The National Aeronautics and Space Administration (NASA) is currently finding new ways to solve space mysteries. It completed many space missions ever since it became active.
Even during the pandemic, the popular space agency is still making unbelievable feats that many people thought would be impossible. And now, NASA developed a new space telescope called SPHEREx to solve the long mystery of the Big Bang theory.
According to CNET's latest report, the Big Bang Theory is a cosmological model, which describes how the current universe was created. This theory states that all the matter in the universe was compacted inside a very dense particle, which is smaller than the dot you can make with your pen or pencil.
Before it exploded, there's was no time and universe existing. It made a huge explosion, leading all the galaxies to expand across the universe, thus giving it its name the Big Bang.
NASA developed the car-sized space telescope to find if the Big Bang theory is true. It is specifically designed to know the origins of the existing galaxies today.
The new project already entered Phase C, which means that NASA can commence the final design phase and manufacturing of software and hardware.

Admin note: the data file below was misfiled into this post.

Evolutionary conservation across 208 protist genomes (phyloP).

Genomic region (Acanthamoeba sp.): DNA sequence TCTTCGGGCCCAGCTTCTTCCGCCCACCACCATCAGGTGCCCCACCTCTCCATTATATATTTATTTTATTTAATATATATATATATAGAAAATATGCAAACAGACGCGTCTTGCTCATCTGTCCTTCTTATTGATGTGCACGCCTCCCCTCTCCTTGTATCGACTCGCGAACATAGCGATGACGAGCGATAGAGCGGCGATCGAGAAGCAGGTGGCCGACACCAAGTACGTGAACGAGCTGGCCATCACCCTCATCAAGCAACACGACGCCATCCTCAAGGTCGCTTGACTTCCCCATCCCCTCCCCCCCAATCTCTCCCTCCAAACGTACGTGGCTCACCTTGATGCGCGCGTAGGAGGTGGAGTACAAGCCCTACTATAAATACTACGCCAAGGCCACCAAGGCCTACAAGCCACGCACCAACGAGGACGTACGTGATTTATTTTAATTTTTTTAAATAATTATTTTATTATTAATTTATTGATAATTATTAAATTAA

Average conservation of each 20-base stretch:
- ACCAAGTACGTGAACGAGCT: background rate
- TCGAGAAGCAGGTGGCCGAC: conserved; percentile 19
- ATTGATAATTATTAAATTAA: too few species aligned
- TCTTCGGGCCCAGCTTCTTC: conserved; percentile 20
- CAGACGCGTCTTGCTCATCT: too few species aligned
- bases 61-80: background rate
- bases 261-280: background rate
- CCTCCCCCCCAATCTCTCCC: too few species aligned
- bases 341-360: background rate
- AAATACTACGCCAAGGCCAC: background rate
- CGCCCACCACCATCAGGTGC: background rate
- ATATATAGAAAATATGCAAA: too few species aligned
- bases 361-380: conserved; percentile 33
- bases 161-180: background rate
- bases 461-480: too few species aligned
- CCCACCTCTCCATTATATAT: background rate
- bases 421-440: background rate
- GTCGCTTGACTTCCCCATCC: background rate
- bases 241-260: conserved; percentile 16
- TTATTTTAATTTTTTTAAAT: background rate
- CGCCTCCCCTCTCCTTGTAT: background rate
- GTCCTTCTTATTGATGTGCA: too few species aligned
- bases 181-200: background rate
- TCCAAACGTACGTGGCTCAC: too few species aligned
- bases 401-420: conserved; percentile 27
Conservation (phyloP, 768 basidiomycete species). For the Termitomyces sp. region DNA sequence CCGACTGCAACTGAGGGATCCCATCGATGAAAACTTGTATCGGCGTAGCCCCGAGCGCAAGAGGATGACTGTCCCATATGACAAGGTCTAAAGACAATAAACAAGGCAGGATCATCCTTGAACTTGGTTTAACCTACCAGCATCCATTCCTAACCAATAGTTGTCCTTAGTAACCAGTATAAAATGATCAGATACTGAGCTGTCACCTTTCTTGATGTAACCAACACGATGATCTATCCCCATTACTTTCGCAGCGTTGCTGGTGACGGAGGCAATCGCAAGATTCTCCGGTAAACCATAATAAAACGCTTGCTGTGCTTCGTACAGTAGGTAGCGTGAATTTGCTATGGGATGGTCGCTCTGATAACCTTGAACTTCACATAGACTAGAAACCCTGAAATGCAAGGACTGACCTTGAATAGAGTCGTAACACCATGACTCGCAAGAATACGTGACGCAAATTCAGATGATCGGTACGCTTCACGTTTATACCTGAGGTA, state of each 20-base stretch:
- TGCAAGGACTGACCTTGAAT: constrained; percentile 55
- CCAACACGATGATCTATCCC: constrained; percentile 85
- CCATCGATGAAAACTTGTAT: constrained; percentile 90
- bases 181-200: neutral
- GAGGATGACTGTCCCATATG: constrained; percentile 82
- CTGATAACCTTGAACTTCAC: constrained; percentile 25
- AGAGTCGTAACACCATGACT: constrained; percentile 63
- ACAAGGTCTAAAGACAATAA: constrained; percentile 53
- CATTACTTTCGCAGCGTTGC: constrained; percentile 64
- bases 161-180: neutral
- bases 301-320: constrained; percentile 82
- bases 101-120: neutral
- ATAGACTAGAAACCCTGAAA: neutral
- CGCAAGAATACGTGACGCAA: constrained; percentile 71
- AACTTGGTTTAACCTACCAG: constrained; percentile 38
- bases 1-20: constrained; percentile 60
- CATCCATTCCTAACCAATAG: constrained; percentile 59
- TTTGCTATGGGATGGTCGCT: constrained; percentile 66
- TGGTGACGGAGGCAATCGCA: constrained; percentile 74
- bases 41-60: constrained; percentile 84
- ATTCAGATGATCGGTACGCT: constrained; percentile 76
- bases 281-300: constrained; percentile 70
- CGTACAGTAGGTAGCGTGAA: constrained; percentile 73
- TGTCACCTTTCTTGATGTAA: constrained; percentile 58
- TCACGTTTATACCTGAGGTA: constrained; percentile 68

The popular space agency also approved preliminary designs of the observatory. Engadget reported that SPHEREx will have the size of a subcompact car, which means it will be around 1.2 tons. It will also use instruments that separate near-infrared light into its component colors.
How NASA's SPHEREx will solve the Big Bang theory
NASA's new telescope data can reveal what stars and other celestial bodies are made of. It can also help scientists estimate their distance from Earth. The space agency plans to use the new technology to create a full-sky 3D spectroscopy map in near-infrared light.
SPHEREx's goal is to find evidence of something called inflation. This event is believed to have taken place less than a billionth of a billionth of a second after the Big Bang. This information will help NASA astronomers and other scientists to map them in 3d relative to each other.
For more news updates about NASA's upcoming space missions, always keep your tabs open here at TechTimes.
Related Article: NASA's Skywatching January 2021 Forecast PLUS Best Telescopes to Use
This article is owned by TechTimes.
Written by: Giuliano de Leon.